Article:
graphic art

About Liberia

graphic art

Africa’s Blood Diamonds

A blood diamond (also called a conflict diamond, converted diamond, hot diamond, or war diamond) is a term used for a diamond mined in a war zone and sold to finance an insurgency, an invading army’s war efforts, or a warlord’s activity.


1989-2003, Liberia was engaged in a civil war.
2000, Liberian president Charles G. Taylor accused of supporting Sierra Leone insurgency by exchanging weapons and training for diamonds.
2005, Marked the most free and fair elections in Liberian history.
2005, Ellen Johnson Sirleaf, a Harvard-trained economist and former Minister of Finance, was elected as the first female president in Africa.
May 30, 2012, Taylor began a 50-year sentence in a high security prison in the United Kingdom.

African Political Map with Countries Rebels Used Diamonds to Fund Conflicts
photo Ellen Johnson Sirleaf


In 2011, Sirleaf was awarded the Nobel Peace Prize, jointly with Leymah Gbowee of Liberia and Tawakel Karman of Yemen. The women were recognized “for their non-violent struggle for the safety of women and for women’s rights to full participation in peace-building work.”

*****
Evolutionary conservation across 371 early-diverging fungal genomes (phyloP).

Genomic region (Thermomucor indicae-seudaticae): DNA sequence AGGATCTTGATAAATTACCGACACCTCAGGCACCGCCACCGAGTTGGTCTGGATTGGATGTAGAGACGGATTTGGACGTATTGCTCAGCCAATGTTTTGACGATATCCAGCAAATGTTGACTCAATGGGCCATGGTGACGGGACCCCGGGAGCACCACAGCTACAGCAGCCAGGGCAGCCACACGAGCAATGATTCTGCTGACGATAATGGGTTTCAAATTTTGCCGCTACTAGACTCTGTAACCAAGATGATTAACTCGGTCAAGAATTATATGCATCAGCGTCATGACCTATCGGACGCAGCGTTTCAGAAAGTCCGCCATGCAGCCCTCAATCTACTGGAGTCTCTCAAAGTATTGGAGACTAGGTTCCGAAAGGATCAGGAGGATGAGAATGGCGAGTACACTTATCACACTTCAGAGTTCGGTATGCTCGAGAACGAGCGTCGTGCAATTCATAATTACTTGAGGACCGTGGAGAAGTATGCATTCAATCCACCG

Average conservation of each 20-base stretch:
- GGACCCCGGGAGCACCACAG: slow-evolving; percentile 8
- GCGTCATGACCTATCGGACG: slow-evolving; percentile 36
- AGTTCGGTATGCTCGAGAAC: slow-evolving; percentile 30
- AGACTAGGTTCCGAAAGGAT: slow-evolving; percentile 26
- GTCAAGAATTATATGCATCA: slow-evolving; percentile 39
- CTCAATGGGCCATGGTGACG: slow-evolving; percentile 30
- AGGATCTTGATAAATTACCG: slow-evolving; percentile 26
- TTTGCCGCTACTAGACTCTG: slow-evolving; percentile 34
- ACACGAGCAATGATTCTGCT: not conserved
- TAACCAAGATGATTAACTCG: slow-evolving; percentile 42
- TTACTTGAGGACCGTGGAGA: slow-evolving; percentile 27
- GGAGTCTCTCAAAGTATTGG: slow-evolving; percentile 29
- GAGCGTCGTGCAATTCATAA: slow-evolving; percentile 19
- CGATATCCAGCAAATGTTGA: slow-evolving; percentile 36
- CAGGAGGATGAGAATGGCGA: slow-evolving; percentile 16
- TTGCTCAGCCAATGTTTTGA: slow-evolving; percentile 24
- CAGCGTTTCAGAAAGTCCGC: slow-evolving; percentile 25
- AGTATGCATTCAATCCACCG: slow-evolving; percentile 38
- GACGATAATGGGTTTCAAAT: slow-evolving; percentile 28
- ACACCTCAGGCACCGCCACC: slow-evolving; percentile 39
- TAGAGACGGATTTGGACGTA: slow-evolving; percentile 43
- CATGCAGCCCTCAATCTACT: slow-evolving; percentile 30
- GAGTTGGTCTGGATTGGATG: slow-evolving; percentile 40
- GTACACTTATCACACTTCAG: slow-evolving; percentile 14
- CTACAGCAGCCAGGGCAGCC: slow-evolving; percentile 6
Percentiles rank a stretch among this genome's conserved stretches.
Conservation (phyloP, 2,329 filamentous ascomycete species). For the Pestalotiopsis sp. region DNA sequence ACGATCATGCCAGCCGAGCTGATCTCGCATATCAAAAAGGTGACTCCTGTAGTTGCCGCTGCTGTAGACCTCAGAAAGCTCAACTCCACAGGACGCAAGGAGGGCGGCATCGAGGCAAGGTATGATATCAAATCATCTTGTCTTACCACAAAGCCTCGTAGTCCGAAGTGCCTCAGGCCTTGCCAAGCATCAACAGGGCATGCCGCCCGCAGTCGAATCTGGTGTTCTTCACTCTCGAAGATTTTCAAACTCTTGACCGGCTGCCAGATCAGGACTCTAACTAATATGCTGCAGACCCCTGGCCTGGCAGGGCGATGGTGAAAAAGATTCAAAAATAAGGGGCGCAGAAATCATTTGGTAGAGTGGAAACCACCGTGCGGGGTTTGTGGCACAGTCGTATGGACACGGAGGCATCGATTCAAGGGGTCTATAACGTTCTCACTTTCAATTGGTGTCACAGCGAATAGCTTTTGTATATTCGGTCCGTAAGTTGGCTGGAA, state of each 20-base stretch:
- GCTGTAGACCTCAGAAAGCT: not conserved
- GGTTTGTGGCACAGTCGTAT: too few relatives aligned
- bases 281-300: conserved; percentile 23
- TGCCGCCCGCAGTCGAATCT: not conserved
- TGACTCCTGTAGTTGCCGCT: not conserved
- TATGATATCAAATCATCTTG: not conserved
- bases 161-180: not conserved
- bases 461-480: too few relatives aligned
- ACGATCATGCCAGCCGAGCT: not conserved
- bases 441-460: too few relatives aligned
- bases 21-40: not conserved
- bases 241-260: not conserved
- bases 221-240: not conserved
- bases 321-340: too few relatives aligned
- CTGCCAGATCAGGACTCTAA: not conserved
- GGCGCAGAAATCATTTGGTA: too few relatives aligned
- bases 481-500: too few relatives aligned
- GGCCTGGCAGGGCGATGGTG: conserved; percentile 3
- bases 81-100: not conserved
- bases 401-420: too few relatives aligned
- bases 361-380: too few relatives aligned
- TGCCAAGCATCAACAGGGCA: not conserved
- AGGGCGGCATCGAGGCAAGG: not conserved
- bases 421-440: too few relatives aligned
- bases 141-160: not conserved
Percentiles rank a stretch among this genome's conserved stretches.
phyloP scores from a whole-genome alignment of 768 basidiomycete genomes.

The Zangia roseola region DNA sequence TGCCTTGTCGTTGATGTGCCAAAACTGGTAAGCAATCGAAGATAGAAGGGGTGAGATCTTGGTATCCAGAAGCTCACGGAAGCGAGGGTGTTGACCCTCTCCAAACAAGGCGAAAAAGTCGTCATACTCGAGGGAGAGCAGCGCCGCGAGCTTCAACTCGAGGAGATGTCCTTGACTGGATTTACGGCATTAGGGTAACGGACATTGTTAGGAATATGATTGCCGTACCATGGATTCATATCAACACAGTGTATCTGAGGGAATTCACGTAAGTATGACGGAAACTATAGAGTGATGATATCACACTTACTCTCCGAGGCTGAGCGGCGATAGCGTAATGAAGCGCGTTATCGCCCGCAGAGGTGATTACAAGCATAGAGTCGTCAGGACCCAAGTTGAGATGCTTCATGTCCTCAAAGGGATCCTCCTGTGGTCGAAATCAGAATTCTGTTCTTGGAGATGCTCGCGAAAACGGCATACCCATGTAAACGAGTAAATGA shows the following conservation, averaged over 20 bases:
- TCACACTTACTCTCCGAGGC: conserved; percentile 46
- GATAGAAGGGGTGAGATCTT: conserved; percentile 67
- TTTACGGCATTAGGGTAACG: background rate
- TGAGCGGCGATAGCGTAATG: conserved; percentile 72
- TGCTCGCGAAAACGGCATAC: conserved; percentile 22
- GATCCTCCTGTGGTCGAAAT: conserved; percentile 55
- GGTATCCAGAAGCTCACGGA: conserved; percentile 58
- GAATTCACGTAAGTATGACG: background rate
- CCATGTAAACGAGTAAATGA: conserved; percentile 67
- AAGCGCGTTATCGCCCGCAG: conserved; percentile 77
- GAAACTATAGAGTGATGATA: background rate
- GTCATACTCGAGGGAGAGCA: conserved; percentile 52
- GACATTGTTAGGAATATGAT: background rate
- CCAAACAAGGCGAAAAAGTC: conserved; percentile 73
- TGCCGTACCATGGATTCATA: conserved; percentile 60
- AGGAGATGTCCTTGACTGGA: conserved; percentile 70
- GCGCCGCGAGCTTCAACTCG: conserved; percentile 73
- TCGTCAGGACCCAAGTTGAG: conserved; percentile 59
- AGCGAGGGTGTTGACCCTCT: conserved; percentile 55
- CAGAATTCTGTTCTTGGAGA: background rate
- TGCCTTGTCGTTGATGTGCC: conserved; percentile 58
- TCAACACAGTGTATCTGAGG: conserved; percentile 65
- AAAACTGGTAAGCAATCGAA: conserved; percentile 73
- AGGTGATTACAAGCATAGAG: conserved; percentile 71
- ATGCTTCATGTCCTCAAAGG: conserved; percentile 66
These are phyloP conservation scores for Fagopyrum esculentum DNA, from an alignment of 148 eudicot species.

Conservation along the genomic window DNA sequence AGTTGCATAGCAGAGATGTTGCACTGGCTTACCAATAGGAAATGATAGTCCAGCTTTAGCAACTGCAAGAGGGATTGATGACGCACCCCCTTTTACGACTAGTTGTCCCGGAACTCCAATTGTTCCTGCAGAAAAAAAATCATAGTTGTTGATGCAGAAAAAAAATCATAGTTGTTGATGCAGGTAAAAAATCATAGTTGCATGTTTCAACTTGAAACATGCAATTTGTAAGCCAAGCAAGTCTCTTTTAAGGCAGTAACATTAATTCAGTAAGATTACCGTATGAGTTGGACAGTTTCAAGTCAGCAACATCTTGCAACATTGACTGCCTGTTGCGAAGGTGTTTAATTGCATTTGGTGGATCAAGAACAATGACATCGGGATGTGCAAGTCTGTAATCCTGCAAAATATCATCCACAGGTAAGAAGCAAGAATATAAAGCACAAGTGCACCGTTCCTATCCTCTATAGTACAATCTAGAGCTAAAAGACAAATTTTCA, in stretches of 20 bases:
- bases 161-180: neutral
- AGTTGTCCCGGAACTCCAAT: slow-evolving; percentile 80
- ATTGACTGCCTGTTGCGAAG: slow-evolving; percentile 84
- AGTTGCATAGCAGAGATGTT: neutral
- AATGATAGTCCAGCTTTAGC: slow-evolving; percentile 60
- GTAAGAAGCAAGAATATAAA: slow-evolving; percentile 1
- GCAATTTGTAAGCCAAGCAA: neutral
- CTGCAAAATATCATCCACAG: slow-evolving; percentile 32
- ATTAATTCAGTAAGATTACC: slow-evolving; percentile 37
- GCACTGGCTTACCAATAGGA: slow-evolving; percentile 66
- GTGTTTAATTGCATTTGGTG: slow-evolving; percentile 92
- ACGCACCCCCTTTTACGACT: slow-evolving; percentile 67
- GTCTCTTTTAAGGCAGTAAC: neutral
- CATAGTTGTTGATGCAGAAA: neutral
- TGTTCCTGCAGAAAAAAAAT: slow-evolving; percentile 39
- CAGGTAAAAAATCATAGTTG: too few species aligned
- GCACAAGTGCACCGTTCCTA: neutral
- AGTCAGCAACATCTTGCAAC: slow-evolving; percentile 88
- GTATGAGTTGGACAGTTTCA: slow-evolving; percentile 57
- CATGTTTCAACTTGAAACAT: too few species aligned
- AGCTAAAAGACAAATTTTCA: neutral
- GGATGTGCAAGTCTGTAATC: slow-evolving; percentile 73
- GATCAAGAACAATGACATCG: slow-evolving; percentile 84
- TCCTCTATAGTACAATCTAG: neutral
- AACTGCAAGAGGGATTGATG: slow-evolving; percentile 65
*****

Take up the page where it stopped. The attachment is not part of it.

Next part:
In 2013, Sirleaf was conferred the Indira Gandhi Prize by President of India Pranab Mukherjee.

Ellen Johnson Sirleaf (born Ellen Eugenia Johnson, 29 October 1938) is a Liberian politician who served as the 24th President of Liberia from 2006 to 2018. Sirleaf was the first elected female head of state in Africa.



Having regained peace, Liberia is attempting to construct a legitimate diamond mining industry. The UN has lifted sanctions and Liberia is now a member of the Kimberley Process Certification Scheme (KPCS).

Liberia’s Orphans

In the aftermath of these brutal civil wars, there are children in the streets with no one to care for them.